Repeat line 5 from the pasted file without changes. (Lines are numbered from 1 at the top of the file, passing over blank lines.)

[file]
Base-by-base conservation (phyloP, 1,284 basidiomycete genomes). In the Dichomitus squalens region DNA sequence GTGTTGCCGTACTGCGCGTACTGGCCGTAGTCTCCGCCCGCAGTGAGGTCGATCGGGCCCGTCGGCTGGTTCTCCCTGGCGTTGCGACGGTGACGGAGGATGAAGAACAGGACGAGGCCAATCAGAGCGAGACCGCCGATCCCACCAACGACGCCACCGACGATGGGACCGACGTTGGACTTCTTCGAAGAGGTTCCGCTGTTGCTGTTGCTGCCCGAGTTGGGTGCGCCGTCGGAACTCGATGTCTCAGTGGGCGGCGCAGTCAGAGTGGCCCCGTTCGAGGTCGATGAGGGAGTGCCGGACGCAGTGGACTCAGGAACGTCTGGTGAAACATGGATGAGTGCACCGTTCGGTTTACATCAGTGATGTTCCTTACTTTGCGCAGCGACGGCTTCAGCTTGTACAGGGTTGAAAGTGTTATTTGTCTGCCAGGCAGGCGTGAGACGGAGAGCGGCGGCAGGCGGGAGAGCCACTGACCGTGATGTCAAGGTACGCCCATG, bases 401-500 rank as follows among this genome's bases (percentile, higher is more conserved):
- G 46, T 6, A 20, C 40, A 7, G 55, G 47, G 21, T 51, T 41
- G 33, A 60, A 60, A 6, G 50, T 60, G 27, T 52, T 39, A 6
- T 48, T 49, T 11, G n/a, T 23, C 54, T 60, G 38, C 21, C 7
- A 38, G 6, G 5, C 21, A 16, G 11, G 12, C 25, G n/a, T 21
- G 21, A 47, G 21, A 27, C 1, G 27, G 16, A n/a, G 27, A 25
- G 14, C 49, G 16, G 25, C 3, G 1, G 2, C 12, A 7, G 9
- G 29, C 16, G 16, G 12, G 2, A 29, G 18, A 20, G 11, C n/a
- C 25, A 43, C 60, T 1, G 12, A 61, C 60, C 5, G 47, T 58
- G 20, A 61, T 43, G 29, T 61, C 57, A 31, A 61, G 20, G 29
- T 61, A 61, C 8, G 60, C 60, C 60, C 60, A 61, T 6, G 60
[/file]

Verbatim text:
- A 38, G 6, G 5, C 21, A 16, G 11, G 12, C 25, G n/a, T 21